As players grumbled in the chat box, a player organized a others with magical abilities to rain meteors continuously, while others corpse camped to take out the Horde as soon as they respawned. Everyone stuck around until all those of us waiting to turn in quests were through. (A few of us also got zapped with a dancing spell, so I got to do the macarena while I watched, since I'm not flagged for PvP.) The chat discussion afterward turned to speculation that the two Horde players were actually bots, since they respawned at exactly the same time and used the same spells. Bots are a thorn in Blizzards side, because they're almost impossible to catch and trace, and even if they are, often pop up with different names elsewhere.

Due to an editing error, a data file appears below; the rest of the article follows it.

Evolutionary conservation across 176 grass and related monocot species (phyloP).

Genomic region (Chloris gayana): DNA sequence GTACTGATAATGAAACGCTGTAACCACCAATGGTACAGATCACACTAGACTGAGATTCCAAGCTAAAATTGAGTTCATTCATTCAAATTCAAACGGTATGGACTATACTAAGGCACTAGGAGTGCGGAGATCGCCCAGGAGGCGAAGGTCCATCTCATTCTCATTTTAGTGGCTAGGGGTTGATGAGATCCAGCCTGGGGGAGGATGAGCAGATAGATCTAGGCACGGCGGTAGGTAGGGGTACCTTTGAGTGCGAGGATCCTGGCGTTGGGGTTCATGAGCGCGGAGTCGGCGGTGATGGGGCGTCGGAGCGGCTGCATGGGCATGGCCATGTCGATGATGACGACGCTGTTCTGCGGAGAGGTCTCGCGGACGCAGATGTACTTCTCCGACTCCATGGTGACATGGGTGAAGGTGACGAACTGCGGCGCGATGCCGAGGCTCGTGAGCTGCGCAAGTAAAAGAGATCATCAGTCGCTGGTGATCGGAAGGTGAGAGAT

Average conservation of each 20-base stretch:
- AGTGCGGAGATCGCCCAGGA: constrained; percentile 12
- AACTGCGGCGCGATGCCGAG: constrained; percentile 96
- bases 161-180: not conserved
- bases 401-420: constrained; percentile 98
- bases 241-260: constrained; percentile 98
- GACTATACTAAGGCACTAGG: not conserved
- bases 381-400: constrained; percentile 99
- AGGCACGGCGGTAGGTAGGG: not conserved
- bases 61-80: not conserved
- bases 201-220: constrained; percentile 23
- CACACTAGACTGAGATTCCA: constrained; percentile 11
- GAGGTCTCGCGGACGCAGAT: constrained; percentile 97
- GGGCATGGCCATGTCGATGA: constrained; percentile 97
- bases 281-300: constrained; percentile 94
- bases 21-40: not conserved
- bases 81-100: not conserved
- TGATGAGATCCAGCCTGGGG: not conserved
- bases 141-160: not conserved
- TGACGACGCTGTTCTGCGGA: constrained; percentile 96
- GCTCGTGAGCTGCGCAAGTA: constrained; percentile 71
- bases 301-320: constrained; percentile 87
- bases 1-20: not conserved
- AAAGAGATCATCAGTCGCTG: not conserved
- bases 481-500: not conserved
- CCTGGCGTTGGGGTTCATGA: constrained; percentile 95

So what does this have to do with school libraries, information literacy, or 21st century learning?

A real time problem with pressing importance to those it affects creates in those stakeholders a desire to solve that problem that supersedes social boundaries or roles and mobilizes innate knowledge and skills.

As educators, our priority should be to provide students with basic academic and social skills, nurture individual specific talents and interests, and foster an environment that allows for natural collaboration to take place. I'm not suggesting you allow one student from another class to sabotage the work of another class, but that real world problems that catch the passion of your class are allowed to be pursued, and that instructional standards are then applied to the work, instead of the standards creating work that the students don't understand or care about. Should every aspect of class life revolve around solving problems? Only if you have the time to still make sure you're addressing standards and are able to document student growth. I just suggest that you balance the two styles so that students are not only prepared, but also learn to be intrinsically motivated by solving real problems.

Thursday, October 30, 2014